Electrodiagnostic Evaluation of Peripheral Nervous System Changes in Patients with Multiple Sclerosis|
Ayromlou, Hormoz; Khanli, Hadi Mohammad-; Marandi, Mohammad Yazdchi-; Rikhtegar, Reza; Zarrintan, Sina; Ej Golzari, Samad & Ghabili, Kamyar
Background: There is supportive evidence that multiple sclerosis (MS) could potentially affect the peripheral nervous system. We assessed peripheral sensory and motor nerve involvement in patients with MS by a nerve conduction velocity test.
Methods: We studied 75 patients who had a relapsing-remitting or secondary progressive pattern. We measured amplitude, latency, conduction velocity, Hoffmann reflex (H-Reflex), and F-Waves.
Results: The amplitude of the right tibial, right proneal, left tibial, left proneal, and left median motor nerves was less than the mean for the normal population. Right ulnar sensory conduction in the patients showed an amplitude that was less than that of the normal population; there was no significant change in the amplitude of other sensory nerves. Latencies of the right and left median and right proneal motor nerves and left ulnar sensory nerves were statistically less than that of the normal population. Mean motor conduction velocity and F-wave conduction did not differ significantly from the normal population. H-reflex latencies of the right and left lower limbs were significantly more prolonged than those of the normal population.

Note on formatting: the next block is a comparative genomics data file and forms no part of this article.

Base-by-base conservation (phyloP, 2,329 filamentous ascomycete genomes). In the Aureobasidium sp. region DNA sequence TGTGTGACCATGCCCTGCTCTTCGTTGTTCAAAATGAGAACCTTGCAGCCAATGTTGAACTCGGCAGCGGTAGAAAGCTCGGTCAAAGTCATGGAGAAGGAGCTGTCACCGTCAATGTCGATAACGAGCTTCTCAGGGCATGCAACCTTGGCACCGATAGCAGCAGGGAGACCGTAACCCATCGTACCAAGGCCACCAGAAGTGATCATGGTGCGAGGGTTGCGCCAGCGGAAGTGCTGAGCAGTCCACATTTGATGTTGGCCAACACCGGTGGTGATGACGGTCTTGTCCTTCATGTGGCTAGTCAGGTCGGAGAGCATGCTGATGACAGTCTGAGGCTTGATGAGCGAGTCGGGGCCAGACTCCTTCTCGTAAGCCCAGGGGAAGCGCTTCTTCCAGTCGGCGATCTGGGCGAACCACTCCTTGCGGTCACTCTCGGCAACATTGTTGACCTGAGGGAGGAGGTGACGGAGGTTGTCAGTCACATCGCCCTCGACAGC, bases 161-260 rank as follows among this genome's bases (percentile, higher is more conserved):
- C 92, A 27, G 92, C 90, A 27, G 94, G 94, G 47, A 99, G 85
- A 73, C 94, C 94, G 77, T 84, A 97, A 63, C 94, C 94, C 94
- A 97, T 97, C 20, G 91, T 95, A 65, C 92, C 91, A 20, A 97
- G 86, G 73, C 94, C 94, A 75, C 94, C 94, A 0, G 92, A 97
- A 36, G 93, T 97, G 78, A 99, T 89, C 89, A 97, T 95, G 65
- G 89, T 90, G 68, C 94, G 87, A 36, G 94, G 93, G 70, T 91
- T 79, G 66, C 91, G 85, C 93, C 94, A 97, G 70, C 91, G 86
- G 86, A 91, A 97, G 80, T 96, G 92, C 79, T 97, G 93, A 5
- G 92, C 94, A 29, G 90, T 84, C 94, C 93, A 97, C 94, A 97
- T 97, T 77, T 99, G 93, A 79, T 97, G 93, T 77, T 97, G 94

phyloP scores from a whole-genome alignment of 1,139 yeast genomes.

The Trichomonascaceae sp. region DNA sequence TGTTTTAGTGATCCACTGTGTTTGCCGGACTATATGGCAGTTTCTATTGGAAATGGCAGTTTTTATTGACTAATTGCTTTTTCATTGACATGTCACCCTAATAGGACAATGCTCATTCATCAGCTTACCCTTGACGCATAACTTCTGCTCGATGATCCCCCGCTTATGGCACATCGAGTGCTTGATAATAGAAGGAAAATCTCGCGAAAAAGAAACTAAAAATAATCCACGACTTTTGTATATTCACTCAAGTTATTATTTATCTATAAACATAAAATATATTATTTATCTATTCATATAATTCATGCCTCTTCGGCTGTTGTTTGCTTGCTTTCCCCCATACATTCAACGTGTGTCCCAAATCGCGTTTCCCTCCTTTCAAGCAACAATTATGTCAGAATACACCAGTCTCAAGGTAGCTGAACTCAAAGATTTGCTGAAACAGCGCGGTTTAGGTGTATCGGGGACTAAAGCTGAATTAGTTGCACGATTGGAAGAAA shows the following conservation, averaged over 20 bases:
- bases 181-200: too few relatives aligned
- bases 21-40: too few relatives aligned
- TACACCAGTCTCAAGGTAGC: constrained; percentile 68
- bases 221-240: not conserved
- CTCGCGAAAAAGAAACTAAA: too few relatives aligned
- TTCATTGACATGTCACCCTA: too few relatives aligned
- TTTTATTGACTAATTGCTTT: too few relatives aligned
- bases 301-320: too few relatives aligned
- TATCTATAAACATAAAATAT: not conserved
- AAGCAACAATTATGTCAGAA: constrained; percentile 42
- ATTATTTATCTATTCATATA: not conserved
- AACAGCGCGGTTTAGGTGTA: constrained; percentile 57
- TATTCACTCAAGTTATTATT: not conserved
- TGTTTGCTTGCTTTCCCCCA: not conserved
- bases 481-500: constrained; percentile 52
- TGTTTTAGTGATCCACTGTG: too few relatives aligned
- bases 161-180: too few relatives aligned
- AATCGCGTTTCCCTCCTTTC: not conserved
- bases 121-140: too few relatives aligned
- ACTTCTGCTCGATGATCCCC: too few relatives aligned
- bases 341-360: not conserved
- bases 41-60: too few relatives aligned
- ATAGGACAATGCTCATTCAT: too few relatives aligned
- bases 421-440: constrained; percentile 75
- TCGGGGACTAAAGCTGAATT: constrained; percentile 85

Conclusion: Our results suggest possible peripheral motor nerve abnormalities in MS patients, especially with the amplitude of the motor nerves; however, our results do not demonstrate any significant difference among the nerve conduction velocity parameters of sensory nerves between MS patients and the normal population.
demyelination; latency; multiple sclerosis; nerve conduction velocity; peripheral neuropathy